Planning for new Moyock school needs to start soon, board told

By on August 26, 2018

Bobby Hanig, chairman of the Currituck Board of Commissioners (left), and Board of Education member Will Crodic. (Dee Langston)

Currituck County’s Board of Education needs to start shopping for land for a new elementary school, Currituck County Manager Dan Scanlon told school officials last week during a joint meeting between the county’s Board of Education and Board of Commissioners.

Although Moyock Elementary hasn’t yet reached full capacity, it may in the next few years, given the number of future subdivisions planned for the area.

“We’ve got time; it’s not tomorrow, but if you don’t start, tomorrow will be here tomorrow,” Scanlon said, reassuring school officials that when it’s time to build a new school, the county will provide the money.

“If you find a willing seller, you should talk to the commissioners,” he said.

The purpose of Wednesday’s meeting was to discuss the county’s Adequate Public Facilities ordinance, along with a presentation on the county’s occupancy tax.

Under the public facilities ordinance, the county is required to consider whether there are adequate public facilities and services — including schools, law enforcement, fire and rescue — to meet the needs of residents in new subdivisions.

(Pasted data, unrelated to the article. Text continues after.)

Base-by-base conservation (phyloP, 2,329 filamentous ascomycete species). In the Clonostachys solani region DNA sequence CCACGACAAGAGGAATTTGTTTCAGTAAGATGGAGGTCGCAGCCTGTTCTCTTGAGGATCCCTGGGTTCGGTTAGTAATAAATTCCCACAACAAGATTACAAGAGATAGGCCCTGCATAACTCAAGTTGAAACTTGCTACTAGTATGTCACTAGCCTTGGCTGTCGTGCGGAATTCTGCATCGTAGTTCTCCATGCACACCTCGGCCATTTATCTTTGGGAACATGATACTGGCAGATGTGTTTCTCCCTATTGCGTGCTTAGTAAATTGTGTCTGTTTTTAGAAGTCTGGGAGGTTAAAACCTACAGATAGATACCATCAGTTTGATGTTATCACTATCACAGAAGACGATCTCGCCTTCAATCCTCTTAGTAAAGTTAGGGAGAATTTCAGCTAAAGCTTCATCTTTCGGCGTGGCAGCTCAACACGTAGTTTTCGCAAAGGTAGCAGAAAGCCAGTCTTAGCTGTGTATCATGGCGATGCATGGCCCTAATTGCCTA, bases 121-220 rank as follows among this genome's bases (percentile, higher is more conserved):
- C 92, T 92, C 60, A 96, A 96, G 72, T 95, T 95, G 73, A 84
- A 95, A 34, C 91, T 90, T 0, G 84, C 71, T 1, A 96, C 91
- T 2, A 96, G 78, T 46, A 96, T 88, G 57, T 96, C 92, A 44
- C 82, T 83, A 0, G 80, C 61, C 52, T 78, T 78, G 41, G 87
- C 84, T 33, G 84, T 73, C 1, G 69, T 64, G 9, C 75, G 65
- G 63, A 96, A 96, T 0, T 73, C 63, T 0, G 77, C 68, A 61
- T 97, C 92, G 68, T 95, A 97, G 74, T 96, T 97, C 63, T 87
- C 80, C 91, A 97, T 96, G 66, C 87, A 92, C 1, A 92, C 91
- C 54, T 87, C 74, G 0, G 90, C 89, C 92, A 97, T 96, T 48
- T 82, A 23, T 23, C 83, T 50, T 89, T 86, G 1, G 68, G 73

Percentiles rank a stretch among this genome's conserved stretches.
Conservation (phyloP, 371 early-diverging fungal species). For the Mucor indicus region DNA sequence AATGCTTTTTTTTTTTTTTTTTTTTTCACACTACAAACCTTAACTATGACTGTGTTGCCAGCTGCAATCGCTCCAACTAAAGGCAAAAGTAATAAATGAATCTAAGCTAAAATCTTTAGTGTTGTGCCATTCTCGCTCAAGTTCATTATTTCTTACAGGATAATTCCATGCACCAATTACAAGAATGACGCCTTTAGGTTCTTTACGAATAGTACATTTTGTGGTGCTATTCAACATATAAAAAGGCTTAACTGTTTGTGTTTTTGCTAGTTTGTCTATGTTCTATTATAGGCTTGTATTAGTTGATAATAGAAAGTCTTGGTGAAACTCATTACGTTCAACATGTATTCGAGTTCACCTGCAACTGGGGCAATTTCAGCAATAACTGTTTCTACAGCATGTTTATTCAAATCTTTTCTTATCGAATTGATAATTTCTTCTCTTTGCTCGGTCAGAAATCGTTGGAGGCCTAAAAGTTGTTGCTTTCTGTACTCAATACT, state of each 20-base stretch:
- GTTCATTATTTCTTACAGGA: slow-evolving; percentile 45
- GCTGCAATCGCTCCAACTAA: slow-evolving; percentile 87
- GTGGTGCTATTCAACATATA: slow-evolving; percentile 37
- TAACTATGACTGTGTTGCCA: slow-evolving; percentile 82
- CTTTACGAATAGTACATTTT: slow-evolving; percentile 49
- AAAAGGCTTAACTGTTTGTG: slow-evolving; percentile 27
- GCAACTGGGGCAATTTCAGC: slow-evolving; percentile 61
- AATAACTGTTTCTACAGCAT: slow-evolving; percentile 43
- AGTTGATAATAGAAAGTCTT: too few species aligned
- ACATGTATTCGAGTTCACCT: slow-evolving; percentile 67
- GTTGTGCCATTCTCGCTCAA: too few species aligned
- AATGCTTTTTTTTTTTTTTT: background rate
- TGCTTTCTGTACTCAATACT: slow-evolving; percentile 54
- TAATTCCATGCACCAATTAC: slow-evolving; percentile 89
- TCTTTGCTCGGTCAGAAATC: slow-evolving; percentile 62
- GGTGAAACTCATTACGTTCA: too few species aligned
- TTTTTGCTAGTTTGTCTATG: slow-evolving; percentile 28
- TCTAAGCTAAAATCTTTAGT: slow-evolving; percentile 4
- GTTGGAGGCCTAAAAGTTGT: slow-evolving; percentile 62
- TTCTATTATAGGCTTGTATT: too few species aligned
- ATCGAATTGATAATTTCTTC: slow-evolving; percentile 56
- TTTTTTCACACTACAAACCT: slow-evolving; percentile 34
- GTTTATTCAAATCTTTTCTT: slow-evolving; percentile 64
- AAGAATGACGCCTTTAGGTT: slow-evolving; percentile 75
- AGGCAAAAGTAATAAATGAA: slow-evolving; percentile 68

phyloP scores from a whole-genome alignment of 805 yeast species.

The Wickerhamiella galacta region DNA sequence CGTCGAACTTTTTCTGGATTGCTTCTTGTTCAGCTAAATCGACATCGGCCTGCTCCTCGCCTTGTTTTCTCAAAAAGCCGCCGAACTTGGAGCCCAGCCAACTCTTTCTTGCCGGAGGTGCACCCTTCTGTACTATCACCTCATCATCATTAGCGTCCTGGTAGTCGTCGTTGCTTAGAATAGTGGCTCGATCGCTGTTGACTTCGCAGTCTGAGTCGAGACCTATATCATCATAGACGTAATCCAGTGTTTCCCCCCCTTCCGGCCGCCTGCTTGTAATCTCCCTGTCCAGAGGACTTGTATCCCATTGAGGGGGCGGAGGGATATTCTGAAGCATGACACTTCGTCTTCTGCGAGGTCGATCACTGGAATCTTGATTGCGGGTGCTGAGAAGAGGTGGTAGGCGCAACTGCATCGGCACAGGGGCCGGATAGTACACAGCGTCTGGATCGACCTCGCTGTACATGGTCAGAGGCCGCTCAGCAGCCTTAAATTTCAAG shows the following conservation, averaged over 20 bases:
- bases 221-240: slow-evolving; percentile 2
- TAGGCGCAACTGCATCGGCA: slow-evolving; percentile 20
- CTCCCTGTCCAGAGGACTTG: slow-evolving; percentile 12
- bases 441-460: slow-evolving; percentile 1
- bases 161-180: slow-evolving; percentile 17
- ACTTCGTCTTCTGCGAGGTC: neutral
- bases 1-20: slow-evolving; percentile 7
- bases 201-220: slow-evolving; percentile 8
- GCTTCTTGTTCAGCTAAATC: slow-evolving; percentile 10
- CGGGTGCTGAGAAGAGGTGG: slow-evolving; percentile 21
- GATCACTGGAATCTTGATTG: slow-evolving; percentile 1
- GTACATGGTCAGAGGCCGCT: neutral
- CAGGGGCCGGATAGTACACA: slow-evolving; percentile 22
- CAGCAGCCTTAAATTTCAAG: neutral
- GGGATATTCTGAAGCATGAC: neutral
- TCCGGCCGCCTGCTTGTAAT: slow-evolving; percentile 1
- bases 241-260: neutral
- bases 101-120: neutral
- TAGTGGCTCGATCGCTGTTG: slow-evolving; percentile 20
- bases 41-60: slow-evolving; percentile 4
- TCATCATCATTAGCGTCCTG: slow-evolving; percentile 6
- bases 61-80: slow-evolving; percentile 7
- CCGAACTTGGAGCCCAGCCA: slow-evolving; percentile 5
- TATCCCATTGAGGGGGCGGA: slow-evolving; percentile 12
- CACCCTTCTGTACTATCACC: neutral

The county can’t deny approval of a new subdivision because there aren’t adequate facilities, but instead must make plans to provide them, Scanlon explained.

“Every subdivision approved gets you closer to a new school,” he said.

The county will be able to help the school board narrow the search for property, he added, and provide technical assistance on soils, drainage and other issues.

In addition to planning for a new elementary school in Moyock, Scanlon said, the school board at some point will need to consider expanding Currituck High School.

Although he acknowledged expanding the high school might not be a popular option, he said it wouldn’t be fiscally responsible to build a new high school when there was enough space to expand the current one.

“That’s showing leadership,” Scanlon said.

Scanlon’s presentation on the county’s occupancy tax Wednesday included an overview about what the revenue from the tax could and couldn’t be used for — namely, that it can’t be used for new schools or school programs.

“Education is not one of the statutory-approved uses of occupancy tax revenue,” he said.

Currituck and other counties that receive occupancy tax revenue have tried to get the state legislature to consider allowing the funds to be used for education but have been unsuccessful, he added.

The occupancy tax is a 6 percent tax on lodging, such as hotel rooms and beach house rentals, which is expected to generate more that $10.5 million in revenue for the county this year.

A third of the projected occupancy tax revenue is designated for promoting Currituck as a destination for tourists, mostly through social media, but also through advertising on television and in the media, special promotions and other activities.